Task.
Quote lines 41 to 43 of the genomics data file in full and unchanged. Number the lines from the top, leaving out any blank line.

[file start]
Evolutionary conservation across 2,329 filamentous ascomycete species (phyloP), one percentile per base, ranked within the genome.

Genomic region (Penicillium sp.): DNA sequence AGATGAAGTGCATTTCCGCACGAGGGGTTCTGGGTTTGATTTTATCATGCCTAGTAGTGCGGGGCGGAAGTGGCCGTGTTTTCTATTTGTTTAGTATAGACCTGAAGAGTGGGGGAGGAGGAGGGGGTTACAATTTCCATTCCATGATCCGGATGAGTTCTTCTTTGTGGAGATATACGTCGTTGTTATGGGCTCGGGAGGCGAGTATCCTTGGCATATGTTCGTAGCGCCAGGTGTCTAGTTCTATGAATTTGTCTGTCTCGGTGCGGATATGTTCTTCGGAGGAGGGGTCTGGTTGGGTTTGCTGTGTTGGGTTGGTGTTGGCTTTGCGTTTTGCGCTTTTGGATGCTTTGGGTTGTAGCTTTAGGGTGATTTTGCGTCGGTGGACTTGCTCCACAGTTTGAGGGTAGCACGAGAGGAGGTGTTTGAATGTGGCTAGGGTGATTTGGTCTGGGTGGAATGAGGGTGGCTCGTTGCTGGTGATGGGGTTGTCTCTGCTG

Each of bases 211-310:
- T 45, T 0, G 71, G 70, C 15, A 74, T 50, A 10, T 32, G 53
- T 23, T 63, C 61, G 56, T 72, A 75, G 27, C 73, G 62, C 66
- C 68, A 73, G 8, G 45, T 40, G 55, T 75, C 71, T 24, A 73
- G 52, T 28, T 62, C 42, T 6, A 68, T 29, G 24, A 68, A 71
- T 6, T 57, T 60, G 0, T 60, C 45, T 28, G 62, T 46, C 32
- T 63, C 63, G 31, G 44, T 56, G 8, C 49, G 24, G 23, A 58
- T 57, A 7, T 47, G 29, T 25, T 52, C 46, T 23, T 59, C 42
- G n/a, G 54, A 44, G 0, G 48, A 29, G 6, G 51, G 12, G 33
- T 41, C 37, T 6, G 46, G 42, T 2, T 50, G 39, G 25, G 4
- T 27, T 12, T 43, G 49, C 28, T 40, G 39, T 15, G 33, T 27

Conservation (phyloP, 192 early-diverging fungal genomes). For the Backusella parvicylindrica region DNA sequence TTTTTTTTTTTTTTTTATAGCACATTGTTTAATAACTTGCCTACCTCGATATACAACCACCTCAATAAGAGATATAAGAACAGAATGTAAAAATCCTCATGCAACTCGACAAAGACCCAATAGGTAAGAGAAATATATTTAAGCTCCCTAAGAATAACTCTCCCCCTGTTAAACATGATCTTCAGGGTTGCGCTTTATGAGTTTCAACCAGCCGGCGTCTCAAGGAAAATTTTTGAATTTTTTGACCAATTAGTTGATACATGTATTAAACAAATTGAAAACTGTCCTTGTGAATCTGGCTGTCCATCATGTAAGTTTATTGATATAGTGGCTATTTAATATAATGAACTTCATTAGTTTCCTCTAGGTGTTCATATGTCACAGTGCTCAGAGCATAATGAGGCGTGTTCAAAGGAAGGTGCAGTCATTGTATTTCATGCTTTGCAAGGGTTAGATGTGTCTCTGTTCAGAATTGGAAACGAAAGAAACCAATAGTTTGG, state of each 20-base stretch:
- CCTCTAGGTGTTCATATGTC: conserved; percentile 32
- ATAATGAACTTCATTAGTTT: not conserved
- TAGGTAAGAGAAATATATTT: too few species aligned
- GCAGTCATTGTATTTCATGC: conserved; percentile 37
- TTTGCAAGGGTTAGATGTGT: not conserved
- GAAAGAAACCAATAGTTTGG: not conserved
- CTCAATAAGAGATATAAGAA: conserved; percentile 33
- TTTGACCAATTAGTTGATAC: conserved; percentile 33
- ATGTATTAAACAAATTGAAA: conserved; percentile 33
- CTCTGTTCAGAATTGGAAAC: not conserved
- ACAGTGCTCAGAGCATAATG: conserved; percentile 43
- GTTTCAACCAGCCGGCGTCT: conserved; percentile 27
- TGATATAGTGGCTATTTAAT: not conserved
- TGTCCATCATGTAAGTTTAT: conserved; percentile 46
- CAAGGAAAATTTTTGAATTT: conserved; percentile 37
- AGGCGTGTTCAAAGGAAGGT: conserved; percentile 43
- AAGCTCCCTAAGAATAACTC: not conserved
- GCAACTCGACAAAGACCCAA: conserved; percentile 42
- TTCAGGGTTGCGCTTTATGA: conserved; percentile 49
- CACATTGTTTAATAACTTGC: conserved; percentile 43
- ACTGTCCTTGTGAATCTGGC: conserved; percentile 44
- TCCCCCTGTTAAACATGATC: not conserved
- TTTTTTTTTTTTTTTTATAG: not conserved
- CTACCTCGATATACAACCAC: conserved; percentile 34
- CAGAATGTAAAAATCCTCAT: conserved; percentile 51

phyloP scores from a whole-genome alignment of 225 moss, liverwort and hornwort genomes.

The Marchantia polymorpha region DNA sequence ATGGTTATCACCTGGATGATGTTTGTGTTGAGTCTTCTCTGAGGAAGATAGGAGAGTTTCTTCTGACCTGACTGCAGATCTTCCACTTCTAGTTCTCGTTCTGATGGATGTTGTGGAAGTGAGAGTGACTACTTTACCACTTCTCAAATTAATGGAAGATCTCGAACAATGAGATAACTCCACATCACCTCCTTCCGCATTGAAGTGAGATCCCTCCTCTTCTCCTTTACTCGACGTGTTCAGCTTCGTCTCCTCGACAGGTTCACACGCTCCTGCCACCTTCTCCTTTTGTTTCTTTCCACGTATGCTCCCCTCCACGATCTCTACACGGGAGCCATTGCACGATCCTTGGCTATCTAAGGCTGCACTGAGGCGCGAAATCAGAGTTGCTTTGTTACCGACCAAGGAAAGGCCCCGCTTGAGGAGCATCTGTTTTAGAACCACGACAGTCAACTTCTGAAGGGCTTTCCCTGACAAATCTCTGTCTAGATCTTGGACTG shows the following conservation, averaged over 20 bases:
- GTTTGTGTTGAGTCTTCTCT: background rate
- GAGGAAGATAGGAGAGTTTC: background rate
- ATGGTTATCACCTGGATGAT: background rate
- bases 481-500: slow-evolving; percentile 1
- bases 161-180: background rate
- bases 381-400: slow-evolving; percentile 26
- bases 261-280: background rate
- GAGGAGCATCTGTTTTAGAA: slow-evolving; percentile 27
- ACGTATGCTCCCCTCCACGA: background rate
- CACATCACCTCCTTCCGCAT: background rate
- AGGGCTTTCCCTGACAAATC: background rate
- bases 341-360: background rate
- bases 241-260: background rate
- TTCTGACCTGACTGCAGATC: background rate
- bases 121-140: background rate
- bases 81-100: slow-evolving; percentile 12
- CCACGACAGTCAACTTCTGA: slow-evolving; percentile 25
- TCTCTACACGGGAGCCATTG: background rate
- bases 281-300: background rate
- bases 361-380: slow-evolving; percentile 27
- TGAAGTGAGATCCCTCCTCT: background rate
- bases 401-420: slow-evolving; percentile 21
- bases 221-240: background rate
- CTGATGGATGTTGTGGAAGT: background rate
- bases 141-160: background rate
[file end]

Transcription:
The Marchantia polymorpha region DNA sequence ATGGTTATCACCTGGATGATGTTTGTGTTGAGTCTTCTCTGAGGAAGATAGGAGAGTTTCTTCTGACCTGACTGCAGATCTTCCACTTCTAGTTCTCGTTCTGATGGATGTTGTGGAAGTGAGAGTGACTACTTTACCACTTCTCAAATTAATGGAAGATCTCGAACAATGAGATAACTCCACATCACCTCCTTCCGCATTGAAGTGAGATCCCTCCTCTTCTCCTTTACTCGACGTGTTCAGCTTCGTCTCCTCGACAGGTTCACACGCTCCTGCCACCTTCTCCTTTTGTTTCTTTCCACGTATGCTCCCCTCCACGATCTCTACACGGGAGCCATTGCACGATCCTTGGCTATCTAAGGCTGCACTGAGGCGCGAAATCAGAGTTGCTTTGTTACCGACCAAGGAAAGGCCCCGCTTGAGGAGCATCTGTTTTAGAACCACGACAGTCAACTTCTGAAGGGCTTTCCCTGACAAATCTCTGTCTAGATCTTGGACTG shows the following conservation, averaged over 20 bases:
- GTTTGTGTTGAGTCTTCTCT: background rate
- GAGGAAGATAGGAGAGTTTC: background rate